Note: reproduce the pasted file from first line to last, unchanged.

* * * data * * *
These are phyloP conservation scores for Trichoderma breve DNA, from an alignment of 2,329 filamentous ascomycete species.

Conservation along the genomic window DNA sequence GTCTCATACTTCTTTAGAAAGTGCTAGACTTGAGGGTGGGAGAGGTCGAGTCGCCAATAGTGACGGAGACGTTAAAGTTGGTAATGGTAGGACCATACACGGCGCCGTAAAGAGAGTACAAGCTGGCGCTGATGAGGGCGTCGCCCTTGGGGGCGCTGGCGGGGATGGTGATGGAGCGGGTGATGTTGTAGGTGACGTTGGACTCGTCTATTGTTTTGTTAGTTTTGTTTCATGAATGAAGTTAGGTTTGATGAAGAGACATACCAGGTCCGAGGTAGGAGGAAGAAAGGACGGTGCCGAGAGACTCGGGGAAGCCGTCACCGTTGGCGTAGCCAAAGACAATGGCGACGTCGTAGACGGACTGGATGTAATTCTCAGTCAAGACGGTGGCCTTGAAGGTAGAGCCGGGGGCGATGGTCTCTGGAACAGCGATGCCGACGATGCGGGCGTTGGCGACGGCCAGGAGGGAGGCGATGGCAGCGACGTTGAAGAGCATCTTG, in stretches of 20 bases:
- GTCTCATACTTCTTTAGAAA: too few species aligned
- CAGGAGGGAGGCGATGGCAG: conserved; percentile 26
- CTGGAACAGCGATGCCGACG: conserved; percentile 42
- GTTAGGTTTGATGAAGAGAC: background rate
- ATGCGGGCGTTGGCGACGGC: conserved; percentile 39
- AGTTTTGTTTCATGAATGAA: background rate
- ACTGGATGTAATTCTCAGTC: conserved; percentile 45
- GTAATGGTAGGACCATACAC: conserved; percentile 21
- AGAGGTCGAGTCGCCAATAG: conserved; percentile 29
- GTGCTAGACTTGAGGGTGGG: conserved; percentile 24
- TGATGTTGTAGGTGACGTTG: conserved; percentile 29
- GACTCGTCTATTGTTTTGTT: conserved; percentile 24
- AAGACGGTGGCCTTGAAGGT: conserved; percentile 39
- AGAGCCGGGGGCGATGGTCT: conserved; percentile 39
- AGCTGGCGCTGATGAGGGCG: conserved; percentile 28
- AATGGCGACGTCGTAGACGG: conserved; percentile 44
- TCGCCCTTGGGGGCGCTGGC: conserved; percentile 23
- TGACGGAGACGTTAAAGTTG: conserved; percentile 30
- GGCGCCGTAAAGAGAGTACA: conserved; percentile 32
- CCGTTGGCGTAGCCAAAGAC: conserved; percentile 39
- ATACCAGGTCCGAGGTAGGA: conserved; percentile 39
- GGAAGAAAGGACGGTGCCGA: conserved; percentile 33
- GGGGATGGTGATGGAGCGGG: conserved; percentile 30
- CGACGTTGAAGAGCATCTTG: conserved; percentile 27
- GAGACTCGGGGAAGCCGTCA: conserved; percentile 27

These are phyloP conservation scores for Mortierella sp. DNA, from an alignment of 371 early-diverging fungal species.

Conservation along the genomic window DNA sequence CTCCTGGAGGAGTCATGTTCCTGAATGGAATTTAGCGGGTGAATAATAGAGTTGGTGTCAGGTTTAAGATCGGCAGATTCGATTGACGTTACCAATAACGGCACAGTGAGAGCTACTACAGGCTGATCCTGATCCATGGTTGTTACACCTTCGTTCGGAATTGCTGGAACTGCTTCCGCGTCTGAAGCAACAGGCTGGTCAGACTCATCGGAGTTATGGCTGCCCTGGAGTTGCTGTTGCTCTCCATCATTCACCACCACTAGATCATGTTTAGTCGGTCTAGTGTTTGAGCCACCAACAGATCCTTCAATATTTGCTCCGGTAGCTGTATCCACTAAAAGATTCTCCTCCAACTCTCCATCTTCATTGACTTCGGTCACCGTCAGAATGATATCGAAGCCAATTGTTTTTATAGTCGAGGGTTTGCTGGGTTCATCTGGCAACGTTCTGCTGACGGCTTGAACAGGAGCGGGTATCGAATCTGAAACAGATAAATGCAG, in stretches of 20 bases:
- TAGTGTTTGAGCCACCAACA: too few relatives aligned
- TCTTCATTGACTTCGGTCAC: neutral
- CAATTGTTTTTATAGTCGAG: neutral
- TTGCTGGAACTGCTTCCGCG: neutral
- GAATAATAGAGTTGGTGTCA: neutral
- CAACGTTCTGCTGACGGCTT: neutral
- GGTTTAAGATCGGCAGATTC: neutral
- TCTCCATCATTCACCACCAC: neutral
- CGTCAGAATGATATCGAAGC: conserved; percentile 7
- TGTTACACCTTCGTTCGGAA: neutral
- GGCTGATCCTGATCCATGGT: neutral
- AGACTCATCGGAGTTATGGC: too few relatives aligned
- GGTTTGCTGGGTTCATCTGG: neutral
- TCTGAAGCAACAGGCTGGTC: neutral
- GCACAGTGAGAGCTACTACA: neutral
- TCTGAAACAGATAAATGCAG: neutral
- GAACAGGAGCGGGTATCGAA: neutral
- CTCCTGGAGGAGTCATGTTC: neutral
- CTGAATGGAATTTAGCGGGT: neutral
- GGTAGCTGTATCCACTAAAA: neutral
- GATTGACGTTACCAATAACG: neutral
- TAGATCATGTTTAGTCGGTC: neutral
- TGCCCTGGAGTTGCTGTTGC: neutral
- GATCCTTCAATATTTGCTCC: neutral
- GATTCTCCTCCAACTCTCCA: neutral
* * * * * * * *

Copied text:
These are phyloP conservation scores for Trichoderma breve DNA, from an alignment of 2,329 filamentous ascomycete species.

Conservation along the genomic window DNA sequence GTCTCATACTTCTTTAGAAAGTGCTAGACTTGAGGGTGGGAGAGGTCGAGTCGCCAATAGTGACGGAGACGTTAAAGTTGGTAATGGTAGGACCATACACGGCGCCGTAAAGAGAGTACAAGCTGGCGCTGATGAGGGCGTCGCCCTTGGGGGCGCTGGCGGGGATGGTGATGGAGCGGGTGATGTTGTAGGTGACGTTGGACTCGTCTATTGTTTTGTTAGTTTTGTTTCATGAATGAAGTTAGGTTTGATGAAGAGACATACCAGGTCCGAGGTAGGAGGAAGAAAGGACGGTGCCGAGAGACTCGGGGAAGCCGTCACCGTTGGCGTAGCCAAAGACAATGGCGACGTCGTAGACGGACTGGATGTAATTCTCAGTCAAGACGGTGGCCTTGAAGGTAGAGCCGGGGGCGATGGTCTCTGGAACAGCGATGCCGACGATGCGGGCGTTGGCGACGGCCAGGAGGGAGGCGATGGCAGCGACGTTGAAGAGCATCTTG, in stretches of 20 bases:
- GTCTCATACTTCTTTAGAAA: too few species aligned
- CAGGAGGGAGGCGATGGCAG: conserved; percentile 26
- CTGGAACAGCGATGCCGACG: conserved; percentile 42
- GTTAGGTTTGATGAAGAGAC: background rate
- ATGCGGGCGTTGGCGACGGC: conserved; percentile 39
- AGTTTTGTTTCATGAATGAA: background rate
- ACTGGATGTAATTCTCAGTC: conserved; percentile 45
- GTAATGGTAGGACCATACAC: conserved; percentile 21
- AGAGGTCGAGTCGCCAATAG: conserved; percentile 29
- GTGCTAGACTTGAGGGTGGG: conserved; percentile 24
- TGATGTTGTAGGTGACGTTG: conserved; percentile 29
- GACTCGTCTATTGTTTTGTT: conserved; percentile 24
- AAGACGGTGGCCTTGAAGGT: conserved; percentile 39
- AGAGCCGGGGGCGATGGTCT: conserved; percentile 39
- AGCTGGCGCTGATGAGGGCG: conserved; percentile 28
- AATGGCGACGTCGTAGACGG: conserved; percentile 44
- TCGCCCTTGGGGGCGCTGGC: conserved; percentile 23
- TGACGGAGACGTTAAAGTTG: conserved; percentile 30
- GGCGCCGTAAAGAGAGTACA: conserved; percentile 32
- CCGTTGGCGTAGCCAAAGAC: conserved; percentile 39
- ATACCAGGTCCGAGGTAGGA: conserved; percentile 39
- GGAAGAAAGGACGGTGCCGA: conserved; percentile 33
- GGGGATGGTGATGGAGCGGG: conserved; percentile 30
- CGACGTTGAAGAGCATCTTG: conserved; percentile 27
- GAGACTCGGGGAAGCCGTCA: conserved; percentile 27

These are phyloP conservation scores for Mortierella sp. DNA, from an alignment of 371 early-diverging fungal species.

Conservation along the genomic window DNA sequence CTCCTGGAGGAGTCATGTTCCTGAATGGAATTTAGCGGGTGAATAATAGAGTTGGTGTCAGGTTTAAGATCGGCAGATTCGATTGACGTTACCAATAACGGCACAGTGAGAGCTACTACAGGCTGATCCTGATCCATGGTTGTTACACCTTCGTTCGGAATTGCTGGAACTGCTTCCGCGTCTGAAGCAACAGGCTGGTCAGACTCATCGGAGTTATGGCTGCCCTGGAGTTGCTGTTGCTCTCCATCATTCACCACCACTAGATCATGTTTAGTCGGTCTAGTGTTTGAGCCACCAACAGATCCTTCAATATTTGCTCCGGTAGCTGTATCCACTAAAAGATTCTCCTCCAACTCTCCATCTTCATTGACTTCGGTCACCGTCAGAATGATATCGAAGCCAATTGTTTTTATAGTCGAGGGTTTGCTGGGTTCATCTGGCAACGTTCTGCTGACGGCTTGAACAGGAGCGGGTATCGAATCTGAAACAGATAAATGCAG, in stretches of 20 bases:
- TAGTGTTTGAGCCACCAACA: too few relatives aligned
- TCTTCATTGACTTCGGTCAC: neutral
- CAATTGTTTTTATAGTCGAG: neutral
- TTGCTGGAACTGCTTCCGCG: neutral
- GAATAATAGAGTTGGTGTCA: neutral
- CAACGTTCTGCTGACGGCTT: neutral
- GGTTTAAGATCGGCAGATTC: neutral
- TCTCCATCATTCACCACCAC: neutral
- CGTCAGAATGATATCGAAGC: conserved; percentile 7
- TGTTACACCTTCGTTCGGAA: neutral
- GGCTGATCCTGATCCATGGT: neutral
- AGACTCATCGGAGTTATGGC: too few relatives aligned
- GGTTTGCTGGGTTCATCTGG: neutral
- TCTGAAGCAACAGGCTGGTC: neutral
- GCACAGTGAGAGCTACTACA: neutral
- TCTGAAACAGATAAATGCAG: neutral
- GAACAGGAGCGGGTATCGAA: neutral
- CTCCTGGAGGAGTCATGTTC: neutral
- CTGAATGGAATTTAGCGGGT: neutral
- GGTAGCTGTATCCACTAAAA: neutral
- GATTGACGTTACCAATAACG: neutral
- TAGATCATGTTTAGTCGGTC: neutral
- TGCCCTGGAGTTGCTGTTGC: neutral
- GATCCTTCAATATTTGCTCC: neutral
- GATTCTCCTCCAACTCTCCA: neutral